Protection ID: rename

This protection renames and confuses the symbols so that the decompiled source code cannot be compiled or read.

This protection is available in the editions:

Developer Startup Enterprise


  • Rename public boolean : Renames public members. If your application is a library (dll), applications that use it will not be able to find the functions or public types if they have been renamed. Use this parameter only when it is possible to rename public members. false by default

  • Rename arguments boolean : Rename the function arguments, otherwise the original names will be kept. true by default

  • Rename pdb files boolean : Renames the PDB (Program database) file that stores all the application debug symbols, necessary if you are going to debug the protected application. true by default

  • Flatten namespaces boolean : Remove namespaces to group all types under the same empty namespace and break the original structure. true by default

  • Mode string : The type of characters, generation of symbols and encryption that is used to rename, see here.

  • Force boolean : Forces to rename all symbols, even when Shield recommendations exclude the member. false by default

  • Rename enums boolean : Rename application enums, you should not use this option if you are using nameof(), .ToString() or using enum names to export them. (Since the enums will be obfuscated) false by default

  • Short names boolean : Use short names instead of full names to rename characters. true by default

  • Rename i18n boolean : If your application uses internationalization with i18n and contains Xaml/WPF files, this parameter will take care of obfuscating the names based on the indices of the translation string and will modify the resources for correct operation. true by default

  • Rename Xaml boolean : Renames the application's xaml files as well as the .cs associated with them. true by default

Rules configuration

  • shield.config.json
        "rename public": true,
        "rename xaml": true,
        "rename arguments": true,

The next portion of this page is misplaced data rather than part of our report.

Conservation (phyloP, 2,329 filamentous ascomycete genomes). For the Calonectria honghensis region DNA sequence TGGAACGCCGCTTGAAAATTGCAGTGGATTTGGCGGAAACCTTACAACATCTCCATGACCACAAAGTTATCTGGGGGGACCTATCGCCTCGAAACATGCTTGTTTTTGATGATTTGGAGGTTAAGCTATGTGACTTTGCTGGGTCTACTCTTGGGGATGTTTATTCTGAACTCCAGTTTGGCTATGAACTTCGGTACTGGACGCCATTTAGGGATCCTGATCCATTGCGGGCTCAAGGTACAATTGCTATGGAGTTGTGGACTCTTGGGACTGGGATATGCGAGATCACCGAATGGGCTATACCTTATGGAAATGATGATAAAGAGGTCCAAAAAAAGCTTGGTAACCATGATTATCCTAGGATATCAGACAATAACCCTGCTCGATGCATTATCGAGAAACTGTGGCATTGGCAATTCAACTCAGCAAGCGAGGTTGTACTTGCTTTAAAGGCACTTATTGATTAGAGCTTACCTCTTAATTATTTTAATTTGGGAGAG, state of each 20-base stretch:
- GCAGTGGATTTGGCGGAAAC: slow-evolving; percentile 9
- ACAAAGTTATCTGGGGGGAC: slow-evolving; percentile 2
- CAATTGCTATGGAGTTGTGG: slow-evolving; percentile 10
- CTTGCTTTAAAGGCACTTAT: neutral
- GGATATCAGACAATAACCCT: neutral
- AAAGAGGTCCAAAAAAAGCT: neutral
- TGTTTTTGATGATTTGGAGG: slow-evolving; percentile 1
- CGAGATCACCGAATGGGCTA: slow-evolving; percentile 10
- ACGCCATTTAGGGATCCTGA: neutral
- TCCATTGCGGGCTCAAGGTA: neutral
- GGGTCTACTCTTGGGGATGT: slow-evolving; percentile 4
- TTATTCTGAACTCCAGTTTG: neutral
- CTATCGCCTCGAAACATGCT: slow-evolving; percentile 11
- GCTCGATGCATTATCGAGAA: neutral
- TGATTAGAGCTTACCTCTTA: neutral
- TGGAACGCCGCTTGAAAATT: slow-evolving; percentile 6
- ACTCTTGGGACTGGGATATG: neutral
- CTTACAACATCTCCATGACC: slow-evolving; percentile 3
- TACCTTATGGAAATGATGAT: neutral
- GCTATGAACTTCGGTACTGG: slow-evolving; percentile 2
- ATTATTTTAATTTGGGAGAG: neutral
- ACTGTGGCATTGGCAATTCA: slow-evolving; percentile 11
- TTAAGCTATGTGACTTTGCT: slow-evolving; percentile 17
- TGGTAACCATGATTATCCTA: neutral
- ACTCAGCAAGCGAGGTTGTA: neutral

"rename pdb": true,
        "rename enums": true,
        "rename i18n": true,
        "force": true,
        "remove namespaces": true,
        "short names": true,
        "mode": "default"


  • Default: Generates unique symbols used by official C# functions and uses them to obfuscate application names. We recommend this method because obfuscation cannot be differentiated from an original method. This mode is the only one that by default allows you to decrypt all names with your ByteHide account and recover the original stacktraces of your application.

  • Empty: Replace names with empty strings.

  • Unicode: Replace names with unicode characters.

  • ASCII: Replace names with ascii characters.

  • Letters: Replace names only with letters.

  • Encrypt: This mode encrypts the names with a secret key for your application, allowing anyone with the key to unobfuscate the names. Similar to default mode, but default mode produces better token obfuscation and allows you to automatically decode names just by logging into your bytehide account without having to remember passwords.

Code example

  • Without rename:
internal class Program 
    private static void Main(string[] args) {
        var name = getUser();
        Console.WriteLine($"Hello, {name}");
  • Renamed:
internal class zvsd5gf6kb 
    private static void c5ata2sg7i(string[] ku4qwm8u37) {
        var bkn5clw1o4 = 0xfbdflqvw();
        Console.WriteLine($"Hello, {bkn5clw1o4}");


  • Exclude with attribute

Include this attribute in your source code:

[Obfuscation(Exclude = false, Feature = "-rename")]
  • Exclude from the interface

You can exclude this protection from the methods or classes you want.


.NET Core
.NET Framework
.NET (up to 8 version)
.NET Standard
Xamarin IOS
Xamarin Android
Xamarin MacOs
.NET Maui
VBa (Visual Basic) or C# (CSharp)

Shield is compatible with all versions of .NET, it doesn't matter if you use .NET 2.0, .NET 4.7, .NET Core 2.1 or Xamarin.Forms 5.0, it will adapt automatically according to needs, you don't have to worry about this.

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